It's sure to look out of place - an old, gray-and-blue couch set on the edge of fashionable Rittenhouse Square.

But feel free to take a seat.

The people putting it there want passersby to settle into the cushions for a few minutes of conversation on a disquieting topic - young people who are pushed into homelessness largely because of their sexuality.

Youths generally don't go to shelters. Instead, they can end up moving couch to couch at the homes of friends, acquaintances, or strangers - vagabond guests hidden from those who could help, and potentially exposed to exploitation from people who invite them inside for all the wrong reasons.

On Wednesday, Valley Youth House kicks off a novel "Couches Don't Count" campaign, seeking to raise awareness and money by lugging a piece of living-room furniture to prominent Center City settings and inviting pedestrians to sit and talk.

"It's not 'in your face,' " said Valerie Johnson, the agency development officer. "There are a lot of LGBT homeless youth, and we want to help as many of them as we can."

In Philadelphia about 40 percent of homeless youths are lesbian, gay, bisexual, or transsexual, studies say. National statistics mirror that - and show more than 40 percent ran away or were forced out of their homes because their families could not accept their sexual orientation or identity.

They represent a percentage of a percent - not just young, homeless, or gay, but all three. That helps make them invisible.

On Wednesday, Youth House leaders will meet at their Center City office to announce the initiative and a companion fund-raiser called "Sheltering Pride." They plan to spread the news on social media with the hashtag #CouchesDontCount.

The couch begins its journey at 18th and Walnut, outside the Barnes & Noble bookstore, at noon Wednesday. On Thursday, it moves to Market Street, in front of the National Constitution Center. Later that day it goes to Woody's Bar near 13th and Walnut, and on Sunday to OutFest at 12th and Locust.

In the last five years, through its Pride program, the agency has managed to move 111 gay or transgender youths into apartments. That's a small number, less than one a week, agency leaders said.

But each digit represents a life newly stabilized, a youth age 18 to 21 who because of relatively inexpensive help can become a working taxpayer.

Now agency leaders hope extra funding can help them serve greater numbers.

The Youth House provides the first and last months' rent, the security deposit, and up to four months of additional payments. It can offer used furniture, too.

Moreover, its counselors work with young people all through the process, helping them locate an apartment, develop a household budget, and - crucially - find a job. The agency ensures its clients have a bank account, phone, and identification.

Young people often don't see themselves as homeless though they lack a home. They may describe their situation as house-hopping or couch-surfing, even as it drains their finances and endangers their health.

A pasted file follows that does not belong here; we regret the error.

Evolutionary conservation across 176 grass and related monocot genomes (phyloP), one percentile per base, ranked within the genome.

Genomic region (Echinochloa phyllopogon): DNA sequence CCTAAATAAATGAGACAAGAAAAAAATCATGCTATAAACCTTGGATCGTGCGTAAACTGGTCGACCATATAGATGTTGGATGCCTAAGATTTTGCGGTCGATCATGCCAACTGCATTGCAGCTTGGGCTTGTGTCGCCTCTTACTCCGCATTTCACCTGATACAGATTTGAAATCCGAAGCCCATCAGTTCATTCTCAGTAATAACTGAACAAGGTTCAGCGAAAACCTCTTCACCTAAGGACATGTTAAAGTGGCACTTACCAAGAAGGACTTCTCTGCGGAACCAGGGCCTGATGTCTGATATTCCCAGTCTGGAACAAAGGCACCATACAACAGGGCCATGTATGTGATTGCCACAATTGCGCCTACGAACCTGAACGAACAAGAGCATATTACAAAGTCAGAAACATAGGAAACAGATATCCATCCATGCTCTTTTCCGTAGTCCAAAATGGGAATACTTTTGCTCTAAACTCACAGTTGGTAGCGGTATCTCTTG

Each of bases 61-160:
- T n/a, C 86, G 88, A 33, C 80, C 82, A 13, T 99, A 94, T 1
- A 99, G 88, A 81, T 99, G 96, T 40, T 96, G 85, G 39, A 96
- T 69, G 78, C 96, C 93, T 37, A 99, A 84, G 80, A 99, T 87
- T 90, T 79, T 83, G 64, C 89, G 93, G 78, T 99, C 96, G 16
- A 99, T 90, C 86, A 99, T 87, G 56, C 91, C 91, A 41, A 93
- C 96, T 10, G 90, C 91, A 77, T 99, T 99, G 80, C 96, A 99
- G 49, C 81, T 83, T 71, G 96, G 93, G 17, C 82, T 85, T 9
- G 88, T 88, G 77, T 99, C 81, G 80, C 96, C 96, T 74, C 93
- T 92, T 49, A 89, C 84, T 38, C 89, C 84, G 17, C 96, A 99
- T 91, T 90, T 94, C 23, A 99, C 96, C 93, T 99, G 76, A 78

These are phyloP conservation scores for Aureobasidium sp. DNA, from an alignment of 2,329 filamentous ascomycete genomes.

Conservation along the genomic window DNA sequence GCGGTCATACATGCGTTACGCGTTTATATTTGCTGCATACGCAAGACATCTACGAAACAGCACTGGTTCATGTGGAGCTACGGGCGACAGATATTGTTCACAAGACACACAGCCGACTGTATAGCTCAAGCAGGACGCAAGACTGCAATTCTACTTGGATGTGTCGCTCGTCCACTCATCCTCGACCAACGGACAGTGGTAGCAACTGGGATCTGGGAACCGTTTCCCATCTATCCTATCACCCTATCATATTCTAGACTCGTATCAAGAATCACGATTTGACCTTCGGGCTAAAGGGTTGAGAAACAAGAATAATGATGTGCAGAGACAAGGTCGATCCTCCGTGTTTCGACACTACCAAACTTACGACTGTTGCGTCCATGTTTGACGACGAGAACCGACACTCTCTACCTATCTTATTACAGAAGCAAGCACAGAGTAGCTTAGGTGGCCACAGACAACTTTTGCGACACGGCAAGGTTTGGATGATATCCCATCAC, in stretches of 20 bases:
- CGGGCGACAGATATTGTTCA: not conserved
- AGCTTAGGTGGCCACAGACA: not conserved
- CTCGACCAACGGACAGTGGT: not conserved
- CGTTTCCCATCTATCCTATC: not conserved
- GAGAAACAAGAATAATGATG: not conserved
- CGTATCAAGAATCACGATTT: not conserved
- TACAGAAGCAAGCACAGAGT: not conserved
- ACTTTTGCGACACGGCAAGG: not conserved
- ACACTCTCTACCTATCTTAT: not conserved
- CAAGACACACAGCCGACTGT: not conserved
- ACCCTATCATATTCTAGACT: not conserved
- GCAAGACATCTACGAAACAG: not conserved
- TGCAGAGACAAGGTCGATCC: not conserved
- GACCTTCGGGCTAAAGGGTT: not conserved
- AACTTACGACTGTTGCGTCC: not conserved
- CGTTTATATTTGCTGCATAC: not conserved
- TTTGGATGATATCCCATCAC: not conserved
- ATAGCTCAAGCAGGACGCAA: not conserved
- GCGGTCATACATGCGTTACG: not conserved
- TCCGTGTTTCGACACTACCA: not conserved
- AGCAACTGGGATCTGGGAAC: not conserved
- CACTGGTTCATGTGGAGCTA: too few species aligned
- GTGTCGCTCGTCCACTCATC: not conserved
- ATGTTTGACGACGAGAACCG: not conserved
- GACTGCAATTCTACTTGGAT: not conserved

Kierra Harvey, 20, lived with her mother in West Philadelphia as part of a big, loving Christian family. In January, Harvey said, her mom discovered she was gay - first threatening to hit her, then forcing her to leave.

"All I had was my mom," Harvey said. "She kicked me out."

Harvey was afraid to go to a shelter, so she slept wherever she could beg a bed or a couch. For a while, she lived in an empty apartment with no electricity.

In June, she connected with Valley Youth House, which enabled her to move into the Olney apartment she now shares with her fiancee. Harvey has been able to save money and eat better by cooking at home, and to more easily commute to her job at Woods Services in Langhorne.

Nationally, between 30 percent and 43 percent of homeless youths are gay, according to the Williams Institute, a UCLA center that studies sexuality and public policy.

Two-thirds experienced family rejection - coming out as gay was a flash point - and more than half endured sexual, physical, or emotional abuse in their family, studies show.

Some become homeless when they age out of the foster-care system. Some live in hotels until their money is gone. Some end up living with predators, engaging in "survival sex" just to stay out of the cold.

"Homelessness is traumatic," said Sarah Morrison, a life-skills counselor at Valley Youth House.

And it's dangerous. Homeless gay youths face heightened risks of violence and abuse.

Safiya Washington, 22, never considered herself homeless. Because somehow she always found a place to sleep indoors, even if she wasn't fully welcome or comfortable.

For a time, she said, she stayed with a volatile ex-girlfriend, then with a sister who demanded ever-rising rent payments.

In January, she said, the Youth House helped her get an apartment in North Philadelphia. She commutes to her job at Ikea in South Philadelphia.

"Home is somewhere you feel safe," Washington said. "I didn't feel like that for a very long time."